Source Ian Murray
Date 03/03/04/02:26

The International Herald Tribune |

Japan's paradox: prosperity amid decline
Howard W. French/NYT
Tuesday, March 4, 2003

12 years of economic failure seem to produce little more than a dull ache

TOKYO It is a paradox that looms for every arriving visitor. The streets here
are immaculate. People are fashionably dressed, and chic restaurants overflow
with guests throughout the week. How can Japan possibly be a country in
financial crisis?

Numbers, though, paint a very different picture. Japan may still have the
world's second-largest economy, but for 12 years - ever since what is
universally known here as the bubble period - there has been barely any
sustained growth. Nine governments have come and gone during this time, some
hoping to wait out the crisis, others hoping to spend their way out of it.

Prime Minister Junichiro Koizumi came to office two years ago promising a
sweeping overhaul of a stagnant system, but few measures have been enacted and
his decision last week to name the safest choice to run Japan's monetary policy
suggests that little will probably change soon. All the while, regional
competitors like China, South Korea and others have made giant strides.

Over the last half-century, Japan has grown so accustomed to success that what
comes easiest now is denial of the need for urgent measures. This pattern can be
seen in those who govern, in corporate boardrooms and among an electorate that
has continued to return the Liberal Democratic Party to power since 1955, with
only one brief interlude.

Japan's situation defies facile solutions, of course, just as it evades easy
description. Often, it seems more like 100 subtly interrelated mini-crises, none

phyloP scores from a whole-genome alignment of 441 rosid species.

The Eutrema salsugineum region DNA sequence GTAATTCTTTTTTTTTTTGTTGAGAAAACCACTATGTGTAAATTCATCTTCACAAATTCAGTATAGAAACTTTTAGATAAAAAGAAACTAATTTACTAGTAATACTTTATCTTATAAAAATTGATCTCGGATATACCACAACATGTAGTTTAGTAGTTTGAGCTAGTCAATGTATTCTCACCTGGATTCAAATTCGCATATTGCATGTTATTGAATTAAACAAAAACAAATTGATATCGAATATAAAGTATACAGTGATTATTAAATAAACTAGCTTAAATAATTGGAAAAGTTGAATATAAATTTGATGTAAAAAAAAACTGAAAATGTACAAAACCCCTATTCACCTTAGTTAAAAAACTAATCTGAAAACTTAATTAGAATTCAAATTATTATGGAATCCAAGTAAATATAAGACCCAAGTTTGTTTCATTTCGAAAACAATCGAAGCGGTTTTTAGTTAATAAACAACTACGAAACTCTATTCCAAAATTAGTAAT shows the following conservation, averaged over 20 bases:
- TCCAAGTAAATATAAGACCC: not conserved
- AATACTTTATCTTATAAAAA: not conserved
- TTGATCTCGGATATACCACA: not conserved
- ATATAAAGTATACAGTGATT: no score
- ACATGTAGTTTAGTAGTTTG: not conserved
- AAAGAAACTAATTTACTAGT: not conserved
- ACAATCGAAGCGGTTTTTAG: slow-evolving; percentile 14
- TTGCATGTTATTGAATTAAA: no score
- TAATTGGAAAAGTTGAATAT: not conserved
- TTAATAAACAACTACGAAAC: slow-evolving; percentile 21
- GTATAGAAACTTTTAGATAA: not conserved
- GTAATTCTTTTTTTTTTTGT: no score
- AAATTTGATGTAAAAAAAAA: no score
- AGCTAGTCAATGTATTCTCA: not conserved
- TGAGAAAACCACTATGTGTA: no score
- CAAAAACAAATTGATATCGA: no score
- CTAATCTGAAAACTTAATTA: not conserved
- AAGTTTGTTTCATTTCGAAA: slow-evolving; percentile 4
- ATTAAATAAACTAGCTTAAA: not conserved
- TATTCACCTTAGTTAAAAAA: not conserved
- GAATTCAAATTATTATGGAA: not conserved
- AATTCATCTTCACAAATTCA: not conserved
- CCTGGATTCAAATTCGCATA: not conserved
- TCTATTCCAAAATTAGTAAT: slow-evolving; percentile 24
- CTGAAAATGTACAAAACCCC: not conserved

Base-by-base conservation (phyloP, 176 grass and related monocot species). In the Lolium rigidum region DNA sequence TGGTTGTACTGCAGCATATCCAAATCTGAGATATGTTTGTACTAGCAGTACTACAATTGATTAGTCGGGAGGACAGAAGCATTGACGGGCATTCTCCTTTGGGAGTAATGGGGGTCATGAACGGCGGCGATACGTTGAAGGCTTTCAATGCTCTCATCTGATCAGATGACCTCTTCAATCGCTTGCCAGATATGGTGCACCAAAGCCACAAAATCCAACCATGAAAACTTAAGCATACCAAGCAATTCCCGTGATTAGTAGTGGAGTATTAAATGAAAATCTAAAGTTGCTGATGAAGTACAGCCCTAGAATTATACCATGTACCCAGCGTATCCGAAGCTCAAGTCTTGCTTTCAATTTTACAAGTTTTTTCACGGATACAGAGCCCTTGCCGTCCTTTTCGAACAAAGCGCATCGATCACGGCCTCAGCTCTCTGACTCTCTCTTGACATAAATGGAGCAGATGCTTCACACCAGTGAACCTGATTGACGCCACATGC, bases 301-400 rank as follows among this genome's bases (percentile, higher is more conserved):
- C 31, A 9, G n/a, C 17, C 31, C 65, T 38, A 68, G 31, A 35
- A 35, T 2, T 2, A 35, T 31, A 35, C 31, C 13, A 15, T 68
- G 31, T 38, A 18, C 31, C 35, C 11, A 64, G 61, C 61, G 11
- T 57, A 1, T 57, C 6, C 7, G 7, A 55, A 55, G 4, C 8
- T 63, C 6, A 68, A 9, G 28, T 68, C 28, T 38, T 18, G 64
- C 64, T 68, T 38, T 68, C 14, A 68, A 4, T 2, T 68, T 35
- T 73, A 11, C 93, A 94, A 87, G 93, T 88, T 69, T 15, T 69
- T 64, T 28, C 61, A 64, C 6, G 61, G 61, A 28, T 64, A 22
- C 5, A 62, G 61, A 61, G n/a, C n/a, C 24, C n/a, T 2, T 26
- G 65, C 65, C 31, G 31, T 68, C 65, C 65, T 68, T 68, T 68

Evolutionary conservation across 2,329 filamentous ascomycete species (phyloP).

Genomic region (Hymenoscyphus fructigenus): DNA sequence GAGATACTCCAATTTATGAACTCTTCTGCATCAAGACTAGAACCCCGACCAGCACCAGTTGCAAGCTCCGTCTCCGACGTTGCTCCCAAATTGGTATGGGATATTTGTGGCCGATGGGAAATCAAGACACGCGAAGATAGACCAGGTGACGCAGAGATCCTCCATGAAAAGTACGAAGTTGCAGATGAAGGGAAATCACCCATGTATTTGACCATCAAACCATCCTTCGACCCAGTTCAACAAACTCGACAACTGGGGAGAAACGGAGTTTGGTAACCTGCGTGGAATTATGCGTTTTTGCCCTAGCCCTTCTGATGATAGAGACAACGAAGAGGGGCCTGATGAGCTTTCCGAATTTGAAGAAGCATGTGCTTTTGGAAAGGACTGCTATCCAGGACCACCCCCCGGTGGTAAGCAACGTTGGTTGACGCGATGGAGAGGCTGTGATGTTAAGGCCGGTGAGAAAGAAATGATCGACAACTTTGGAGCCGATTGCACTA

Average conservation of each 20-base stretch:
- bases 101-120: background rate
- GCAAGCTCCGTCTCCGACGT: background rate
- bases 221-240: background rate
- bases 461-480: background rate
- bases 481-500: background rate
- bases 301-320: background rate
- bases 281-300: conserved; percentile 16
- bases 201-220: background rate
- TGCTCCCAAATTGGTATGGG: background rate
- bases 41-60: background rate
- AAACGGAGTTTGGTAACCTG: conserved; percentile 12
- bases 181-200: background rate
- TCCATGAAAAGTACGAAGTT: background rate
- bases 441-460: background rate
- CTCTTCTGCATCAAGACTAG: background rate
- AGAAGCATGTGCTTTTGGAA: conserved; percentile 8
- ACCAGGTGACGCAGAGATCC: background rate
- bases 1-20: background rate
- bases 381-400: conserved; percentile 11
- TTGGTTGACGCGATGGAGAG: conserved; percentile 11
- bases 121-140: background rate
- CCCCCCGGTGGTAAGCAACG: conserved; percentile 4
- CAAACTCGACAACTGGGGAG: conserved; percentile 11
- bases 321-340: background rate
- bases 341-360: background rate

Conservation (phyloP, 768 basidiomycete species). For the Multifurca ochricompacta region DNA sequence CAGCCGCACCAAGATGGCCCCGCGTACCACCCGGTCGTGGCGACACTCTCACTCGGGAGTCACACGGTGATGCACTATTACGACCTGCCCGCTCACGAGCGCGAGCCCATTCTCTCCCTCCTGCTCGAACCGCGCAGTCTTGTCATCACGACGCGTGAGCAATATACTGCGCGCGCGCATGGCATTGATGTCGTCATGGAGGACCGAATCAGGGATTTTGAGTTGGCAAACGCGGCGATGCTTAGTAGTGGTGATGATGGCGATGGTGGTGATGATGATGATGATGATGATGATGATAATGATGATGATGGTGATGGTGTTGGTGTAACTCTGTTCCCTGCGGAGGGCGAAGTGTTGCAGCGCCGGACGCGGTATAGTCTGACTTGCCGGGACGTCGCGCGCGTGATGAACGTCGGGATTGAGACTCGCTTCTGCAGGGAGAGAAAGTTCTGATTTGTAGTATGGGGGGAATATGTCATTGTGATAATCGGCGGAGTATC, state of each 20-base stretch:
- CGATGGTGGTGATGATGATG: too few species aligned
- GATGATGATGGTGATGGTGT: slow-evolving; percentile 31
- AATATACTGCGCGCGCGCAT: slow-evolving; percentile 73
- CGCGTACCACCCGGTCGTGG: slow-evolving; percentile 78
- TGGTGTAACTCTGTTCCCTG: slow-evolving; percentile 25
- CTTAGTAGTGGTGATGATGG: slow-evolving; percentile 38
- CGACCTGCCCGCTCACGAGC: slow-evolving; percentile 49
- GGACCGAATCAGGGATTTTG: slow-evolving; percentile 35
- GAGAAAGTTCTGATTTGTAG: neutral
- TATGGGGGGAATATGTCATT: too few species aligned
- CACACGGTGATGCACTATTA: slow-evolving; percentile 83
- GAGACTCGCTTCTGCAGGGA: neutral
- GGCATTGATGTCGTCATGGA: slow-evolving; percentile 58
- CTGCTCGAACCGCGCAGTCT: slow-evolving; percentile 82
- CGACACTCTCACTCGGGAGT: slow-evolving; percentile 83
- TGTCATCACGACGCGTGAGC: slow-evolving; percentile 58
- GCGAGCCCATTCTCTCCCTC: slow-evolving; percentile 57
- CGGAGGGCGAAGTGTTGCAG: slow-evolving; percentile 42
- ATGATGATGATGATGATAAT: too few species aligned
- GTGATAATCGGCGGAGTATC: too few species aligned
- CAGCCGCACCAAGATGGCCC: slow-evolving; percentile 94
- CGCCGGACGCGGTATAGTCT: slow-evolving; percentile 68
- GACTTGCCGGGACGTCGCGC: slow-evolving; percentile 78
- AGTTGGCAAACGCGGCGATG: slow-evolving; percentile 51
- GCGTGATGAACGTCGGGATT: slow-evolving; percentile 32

of them terribly serious by itself, but that together portend monumental

By seeking to spend their way back to growth, successive cabinets here have
turned Japan into the industrialized world's most indebted country. The biggest
chunk of this spending has gone into public works projects that briefly create
the illusion of growth but generate little new production. While other countries
have rules that force even mainstays of their industries to restructure or
disappear when they can no longer compete, Japan expends huge public resources
preventing its corporate zombies - from supermarket chains to its largest
banks - from going to their graves.

Money spent on dead weight is money not invested productively, and the economic
cost is gradually making itself felt in social terms. The jobless rate, 5.5
percent, is at a historic high.

Women are flooding the job market, yet still face severe limits on career
options. And they are postponing marriage. Japan's fertility rate, already the
lowest among the world's advanced economies, is plummeting.

As fewer children are born, the malaise spreads. A shrinking population means a
crumbling tax base and may portend a fiscal emergency as pension and health
bills come due for its aging generation. All the while, younger Japanese are
showing less of the legendary spirit of self-discipline. Instead of devotion to
the company, this era is becoming famous for "parasite singles," young adults
who flit from one part-time job to another, living with their parents rather
than making it on their own.

Indeed, most Japanese still feel their country's problems more as a dull ache.
Violent crime and homelessness are rare. Travel abroad is near record levels. If
fancy restaurants are full, it is because many people can still afford them.

"People don't take drastic measures until they feel like they have exhausted
every other option," said Richard Katz, an economist and author of "Japanese
Phoenix: The Long Road to Economic Revival."

"With all of the savings people in Japan have accumulated, most people still
don't feel desperate. They are preservationists, clinging to the status quo."

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